Irving Mayer and his wife Linda

Irving and his wife Linda in 2002


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At last we are in it up to our necks, and everything is changed, even your outlook on life.   Ernie Pyle

Mayer, Irving March 28 1920 - December 29, 2011 Irving was born in San Francisco to Max and Lena Mayer. He graduated with a B.S. from UC Berkeley in Electrical Engineering and a M.S. in Business Management. Irving was a decorated Navy fighter pilot in WWII, serving on the U.S.S. Santee, CVE- 29 and the U.S.S. Belleau Wood, CVL-24. After the war, he worked in Systems Management for major aerospace companies in Southern California. He was preceded in death by his first wife, Winifred, and his son, Michael. Irving will be lovingly remembered by his many friends and family. He is survived by his wife, Linda Mayer; brother, Bert Mayer; sister, Sandy Mayer; daughter, Carole Morgenstern; stepdaughter, Sheri Henderson; and two grandchildren, Zachary Mayer and Zoe Morgenstern.

From the Webmaster: It was a big blow to me to hear that Irving had passed away.  I was an internet friend of his for many years and we would talk on the phone very often.  At 89 years old he would still remember the angle of dive that he was on and the angle of the shadows of the trees as he made diving runs at Japanese machine guns with his F6F Hellcat Fighter Plane.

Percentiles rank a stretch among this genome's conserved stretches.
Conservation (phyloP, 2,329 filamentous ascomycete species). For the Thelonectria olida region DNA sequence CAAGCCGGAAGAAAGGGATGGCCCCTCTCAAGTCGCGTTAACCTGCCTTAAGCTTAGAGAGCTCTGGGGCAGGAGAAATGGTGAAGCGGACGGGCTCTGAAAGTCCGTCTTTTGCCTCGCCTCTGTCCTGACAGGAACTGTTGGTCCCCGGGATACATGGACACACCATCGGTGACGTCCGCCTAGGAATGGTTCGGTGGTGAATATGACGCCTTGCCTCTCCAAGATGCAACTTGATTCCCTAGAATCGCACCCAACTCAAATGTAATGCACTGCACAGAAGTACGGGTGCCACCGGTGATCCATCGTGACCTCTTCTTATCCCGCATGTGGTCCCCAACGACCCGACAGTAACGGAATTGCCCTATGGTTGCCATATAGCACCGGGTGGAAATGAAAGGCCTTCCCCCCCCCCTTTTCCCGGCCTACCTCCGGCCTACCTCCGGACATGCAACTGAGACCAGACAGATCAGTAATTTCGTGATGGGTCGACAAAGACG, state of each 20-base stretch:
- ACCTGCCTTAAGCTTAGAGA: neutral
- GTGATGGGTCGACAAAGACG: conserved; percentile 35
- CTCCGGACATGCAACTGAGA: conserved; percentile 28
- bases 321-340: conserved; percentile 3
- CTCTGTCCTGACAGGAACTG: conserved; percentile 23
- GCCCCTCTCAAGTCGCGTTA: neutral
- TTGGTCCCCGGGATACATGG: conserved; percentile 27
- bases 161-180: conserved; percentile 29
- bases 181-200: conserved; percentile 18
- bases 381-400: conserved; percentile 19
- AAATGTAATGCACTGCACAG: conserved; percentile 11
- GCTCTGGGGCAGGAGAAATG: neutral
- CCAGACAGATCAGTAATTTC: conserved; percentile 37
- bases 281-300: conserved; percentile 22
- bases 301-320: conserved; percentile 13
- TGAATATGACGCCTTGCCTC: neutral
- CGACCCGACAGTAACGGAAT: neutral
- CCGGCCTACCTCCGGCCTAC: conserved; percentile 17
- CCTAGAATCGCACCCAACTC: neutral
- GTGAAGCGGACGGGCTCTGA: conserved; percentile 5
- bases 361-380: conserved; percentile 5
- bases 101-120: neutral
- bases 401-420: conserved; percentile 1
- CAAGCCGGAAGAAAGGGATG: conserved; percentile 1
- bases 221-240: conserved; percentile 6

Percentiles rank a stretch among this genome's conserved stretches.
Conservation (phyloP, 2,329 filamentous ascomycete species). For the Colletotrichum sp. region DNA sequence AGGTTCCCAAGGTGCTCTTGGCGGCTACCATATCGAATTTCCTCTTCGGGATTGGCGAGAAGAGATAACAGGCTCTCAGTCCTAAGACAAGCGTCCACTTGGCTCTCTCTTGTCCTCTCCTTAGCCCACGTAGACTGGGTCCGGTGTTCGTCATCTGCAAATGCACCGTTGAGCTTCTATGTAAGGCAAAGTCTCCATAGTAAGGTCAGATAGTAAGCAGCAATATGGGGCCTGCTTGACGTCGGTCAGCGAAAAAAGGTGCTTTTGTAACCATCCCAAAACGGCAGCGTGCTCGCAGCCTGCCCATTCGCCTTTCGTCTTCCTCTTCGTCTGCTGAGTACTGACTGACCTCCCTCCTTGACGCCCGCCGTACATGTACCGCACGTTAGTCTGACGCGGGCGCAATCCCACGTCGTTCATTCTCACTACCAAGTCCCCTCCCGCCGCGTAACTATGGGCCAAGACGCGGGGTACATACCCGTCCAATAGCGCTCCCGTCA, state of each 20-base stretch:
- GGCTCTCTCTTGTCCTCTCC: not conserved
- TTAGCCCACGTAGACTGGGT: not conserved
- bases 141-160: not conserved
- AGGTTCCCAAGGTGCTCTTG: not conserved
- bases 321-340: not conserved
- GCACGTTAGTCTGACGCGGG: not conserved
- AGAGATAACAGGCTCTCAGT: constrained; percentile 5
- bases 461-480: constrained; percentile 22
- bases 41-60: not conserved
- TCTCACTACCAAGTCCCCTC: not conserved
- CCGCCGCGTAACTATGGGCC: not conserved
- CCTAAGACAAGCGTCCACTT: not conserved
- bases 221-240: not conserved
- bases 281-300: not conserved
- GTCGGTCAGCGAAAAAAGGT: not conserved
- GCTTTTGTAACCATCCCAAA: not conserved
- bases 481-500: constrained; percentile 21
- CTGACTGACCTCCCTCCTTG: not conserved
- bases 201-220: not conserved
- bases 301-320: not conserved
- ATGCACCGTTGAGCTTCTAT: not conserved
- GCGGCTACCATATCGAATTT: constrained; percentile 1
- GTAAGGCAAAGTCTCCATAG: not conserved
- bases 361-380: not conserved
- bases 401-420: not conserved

One day I asked him if he has ever seen a Japanese Ki-61 Hein (Tony) airplane.  The plane had the planform, overhead view, very similar to the P-51 and was a very powerful airplane made by the Japanese.  Irving told me about how he was flying over an island in the western Pacific and he looked down and saw what looked like a P-51 Mustang flying low below him.  He called back to the Combat Information Center and asked them if there were any P-51s in this area and they replied with a firm NO.  So Irving rolled the plane upside down and came into a dive and shot the plane down.  He later found out that it was indeed a P-51 and the pilot got out without being hurt. 

Irving also told me about going head to head with a Japanese airplane in a dogfight.  He told me about how how he was flying his F6F Hellcat, predecessor to the F4F Wildcat, but much more powerful, when he met up with the Japanese pilot.  They both went into a vertical climb, standard tactics for a Zero against the F4F, and the Japanese pilot was surprised to find that his plane went into a stall before the F6F.  Irving then pointed his plane right back down to the Japanese plane and shot it down.  Irving explained to me that since the F6F was new and the fact that it looked very much like the F4F that the Japanese pilot was using the successful tactics against the F4F and not Irving's F6F Hellcat.  The damage was done and the Japanese pilot lost.

About six years ago I had a real nice 1/15 Scale F6F Hellcat model and I sent it to Irving.  He was very pleased to receive it and told me that it had the markings of his best friends name.  I am sorry that I did not remember his friends name.  It was almost like fate that I sent him his best friends airplane.

At 89 Irving sounded as sharp as a twenty five year old soldier.  He was bright and sharp and he looked more physically fit than me.  For two years, I was very ill and didn't have a chance to talk to Irving.  Then when I finally called in February of 2012, his wife told me that he had passed away.  Irving was my friend and I miss him very much.

C. Jeff Dyrek, Webmaster.


Ernie Pyle